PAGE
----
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Joe Armstrong, Father of Erlang

 Joe  Armstrong

Joe Armstrong is the principle inventor of the Erlang programming Language and coined the term "Concurrency Oriented Programming". He has worked for Ericsson where he developed Erlang and was chief architect of the Erlang/OTP system.

In 1998 he left Ericsson to form Bluetail, a company which developed all its products in Erlang. In 2003 he obtained his PhD from the Royal Institute of Technology, Stockholm. The title of his thesis was "Making reliable distributed systems in the presence of software errors." Today he works for Ericsson.

He is author of the book "Programming Erlang: Software for a concurrent world": (Pragmatic Bookshelf - July 15, 2007).

Presentation: "Goldfish Bowl in the future of software development"

Time: Thursday 16:30 - 17:30

Location: Fleming Room


Join us for QCon's first Goldfish Bowl, where the audience will join the speakers on stage.

We will have a number of speakers lined up as in a panel but then, after their first words, people from the audience can take their seats on stage. When someone from the audience wishes to join the Bowl, one of the Goldfish should leave it and make room.

Presentation: "Message Passing Concurrency in Erlang. An architectural basis for scalable fault-tolerant systems"

Time: Friday 09:10 - 10:10

Location: Fleming Room


This talk is about the relationship between message passing concurrencyand software architectures for building scalable fault-tolerant systems.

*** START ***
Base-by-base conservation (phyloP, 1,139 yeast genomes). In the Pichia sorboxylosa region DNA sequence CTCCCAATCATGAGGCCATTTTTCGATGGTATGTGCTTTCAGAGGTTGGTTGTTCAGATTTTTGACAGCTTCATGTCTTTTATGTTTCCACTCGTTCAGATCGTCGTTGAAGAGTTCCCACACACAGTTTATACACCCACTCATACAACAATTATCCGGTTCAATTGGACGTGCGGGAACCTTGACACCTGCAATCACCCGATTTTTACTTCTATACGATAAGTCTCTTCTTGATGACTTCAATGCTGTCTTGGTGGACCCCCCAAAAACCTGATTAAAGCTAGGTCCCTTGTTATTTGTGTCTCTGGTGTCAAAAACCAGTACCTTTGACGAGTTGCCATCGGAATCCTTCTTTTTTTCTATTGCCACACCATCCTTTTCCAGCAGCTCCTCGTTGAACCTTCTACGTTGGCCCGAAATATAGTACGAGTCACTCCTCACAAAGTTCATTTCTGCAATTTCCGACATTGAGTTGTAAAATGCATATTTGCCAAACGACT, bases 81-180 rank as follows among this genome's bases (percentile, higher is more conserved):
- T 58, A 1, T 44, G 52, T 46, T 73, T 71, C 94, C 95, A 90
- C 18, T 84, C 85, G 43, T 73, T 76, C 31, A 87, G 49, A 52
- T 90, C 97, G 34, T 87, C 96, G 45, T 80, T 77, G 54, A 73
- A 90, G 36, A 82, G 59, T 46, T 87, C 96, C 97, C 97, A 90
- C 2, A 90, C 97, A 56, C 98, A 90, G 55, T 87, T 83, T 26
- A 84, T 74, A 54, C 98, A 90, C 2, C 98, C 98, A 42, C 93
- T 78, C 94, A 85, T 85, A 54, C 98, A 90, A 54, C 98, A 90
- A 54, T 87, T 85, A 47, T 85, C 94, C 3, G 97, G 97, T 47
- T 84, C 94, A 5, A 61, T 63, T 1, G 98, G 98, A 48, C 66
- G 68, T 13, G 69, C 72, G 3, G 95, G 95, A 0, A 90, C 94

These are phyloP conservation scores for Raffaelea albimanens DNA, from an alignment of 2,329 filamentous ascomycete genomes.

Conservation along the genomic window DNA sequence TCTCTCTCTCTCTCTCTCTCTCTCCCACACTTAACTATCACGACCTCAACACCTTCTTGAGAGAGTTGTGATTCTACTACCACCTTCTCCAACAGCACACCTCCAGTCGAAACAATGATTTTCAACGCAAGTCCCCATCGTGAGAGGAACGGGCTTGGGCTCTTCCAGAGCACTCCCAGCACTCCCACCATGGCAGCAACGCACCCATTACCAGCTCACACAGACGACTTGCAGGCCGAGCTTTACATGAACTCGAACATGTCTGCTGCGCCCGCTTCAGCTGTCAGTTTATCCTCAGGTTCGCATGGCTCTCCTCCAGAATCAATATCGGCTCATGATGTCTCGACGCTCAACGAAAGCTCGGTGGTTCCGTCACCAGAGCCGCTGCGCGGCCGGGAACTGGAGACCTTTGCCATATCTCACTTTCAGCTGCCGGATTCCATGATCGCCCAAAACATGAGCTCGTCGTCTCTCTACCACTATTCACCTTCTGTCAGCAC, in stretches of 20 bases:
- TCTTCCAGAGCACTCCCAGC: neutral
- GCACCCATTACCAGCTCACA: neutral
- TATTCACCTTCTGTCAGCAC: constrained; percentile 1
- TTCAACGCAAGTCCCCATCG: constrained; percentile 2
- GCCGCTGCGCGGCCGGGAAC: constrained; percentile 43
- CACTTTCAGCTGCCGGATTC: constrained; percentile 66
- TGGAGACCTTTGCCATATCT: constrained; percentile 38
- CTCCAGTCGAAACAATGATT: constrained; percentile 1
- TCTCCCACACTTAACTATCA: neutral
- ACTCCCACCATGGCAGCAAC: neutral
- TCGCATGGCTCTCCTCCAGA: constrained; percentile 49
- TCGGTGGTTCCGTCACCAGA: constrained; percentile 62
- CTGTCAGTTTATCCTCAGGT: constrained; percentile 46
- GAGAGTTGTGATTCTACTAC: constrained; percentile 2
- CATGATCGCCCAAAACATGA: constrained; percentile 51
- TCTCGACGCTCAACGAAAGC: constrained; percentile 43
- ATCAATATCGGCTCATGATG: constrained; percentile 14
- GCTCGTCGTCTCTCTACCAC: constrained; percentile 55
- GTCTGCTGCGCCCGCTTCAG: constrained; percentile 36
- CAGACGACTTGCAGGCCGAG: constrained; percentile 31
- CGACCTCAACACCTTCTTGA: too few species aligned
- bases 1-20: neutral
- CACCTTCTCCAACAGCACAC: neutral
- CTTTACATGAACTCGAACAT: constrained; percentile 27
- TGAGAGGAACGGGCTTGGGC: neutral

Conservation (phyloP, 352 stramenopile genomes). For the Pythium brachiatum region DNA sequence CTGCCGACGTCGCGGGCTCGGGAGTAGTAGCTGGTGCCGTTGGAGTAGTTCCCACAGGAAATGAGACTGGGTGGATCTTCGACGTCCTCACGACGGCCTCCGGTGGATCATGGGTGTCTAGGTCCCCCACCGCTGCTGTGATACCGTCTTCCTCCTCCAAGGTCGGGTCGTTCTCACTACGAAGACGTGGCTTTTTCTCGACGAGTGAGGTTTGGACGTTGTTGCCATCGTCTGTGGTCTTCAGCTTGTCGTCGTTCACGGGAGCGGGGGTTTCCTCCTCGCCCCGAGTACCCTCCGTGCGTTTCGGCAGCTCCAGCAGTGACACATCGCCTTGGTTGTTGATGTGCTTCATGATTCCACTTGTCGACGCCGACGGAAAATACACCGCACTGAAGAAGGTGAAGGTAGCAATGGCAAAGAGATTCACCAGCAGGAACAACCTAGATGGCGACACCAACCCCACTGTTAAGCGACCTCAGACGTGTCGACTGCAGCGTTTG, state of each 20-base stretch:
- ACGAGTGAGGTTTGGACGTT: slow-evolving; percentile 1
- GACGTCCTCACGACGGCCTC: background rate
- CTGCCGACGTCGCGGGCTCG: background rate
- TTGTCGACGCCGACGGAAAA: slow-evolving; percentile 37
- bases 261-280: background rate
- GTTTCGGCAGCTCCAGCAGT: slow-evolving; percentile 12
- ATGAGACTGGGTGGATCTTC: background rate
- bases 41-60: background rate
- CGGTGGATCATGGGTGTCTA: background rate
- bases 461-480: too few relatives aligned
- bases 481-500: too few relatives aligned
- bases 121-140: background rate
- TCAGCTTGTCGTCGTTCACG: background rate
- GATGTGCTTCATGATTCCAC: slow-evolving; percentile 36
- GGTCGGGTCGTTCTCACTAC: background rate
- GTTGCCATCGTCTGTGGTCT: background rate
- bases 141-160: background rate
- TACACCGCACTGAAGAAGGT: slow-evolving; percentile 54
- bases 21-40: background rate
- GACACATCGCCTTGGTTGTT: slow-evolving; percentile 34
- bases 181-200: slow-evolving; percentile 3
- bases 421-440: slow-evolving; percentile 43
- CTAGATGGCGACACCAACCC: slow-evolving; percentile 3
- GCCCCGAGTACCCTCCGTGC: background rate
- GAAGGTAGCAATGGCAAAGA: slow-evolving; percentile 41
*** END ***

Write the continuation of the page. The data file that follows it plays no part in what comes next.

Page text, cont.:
Erlang was explicitly designed for building scalable fault-tolerantsoft real-time distributed systems. These systems are designed for non-stopoperation and have been in operation for over 15 years.

Anybody who designs such a system will soon realise that they need todo things like changing code in the running system without stoppingthe system or they will need to add power to the system by adding afew extra machines without stopping the service that the systemoffers.

Just about all the things you need to build such a reliablescalable system are built into Erlang from the start. These mechanismsin turn rely upon a underlying pure message-passing non-shared memory architectural view of the world. In addition Erlang provides a number of orthogonal error detection and correction mechanisms which provided a base for building fault-tolerant applications.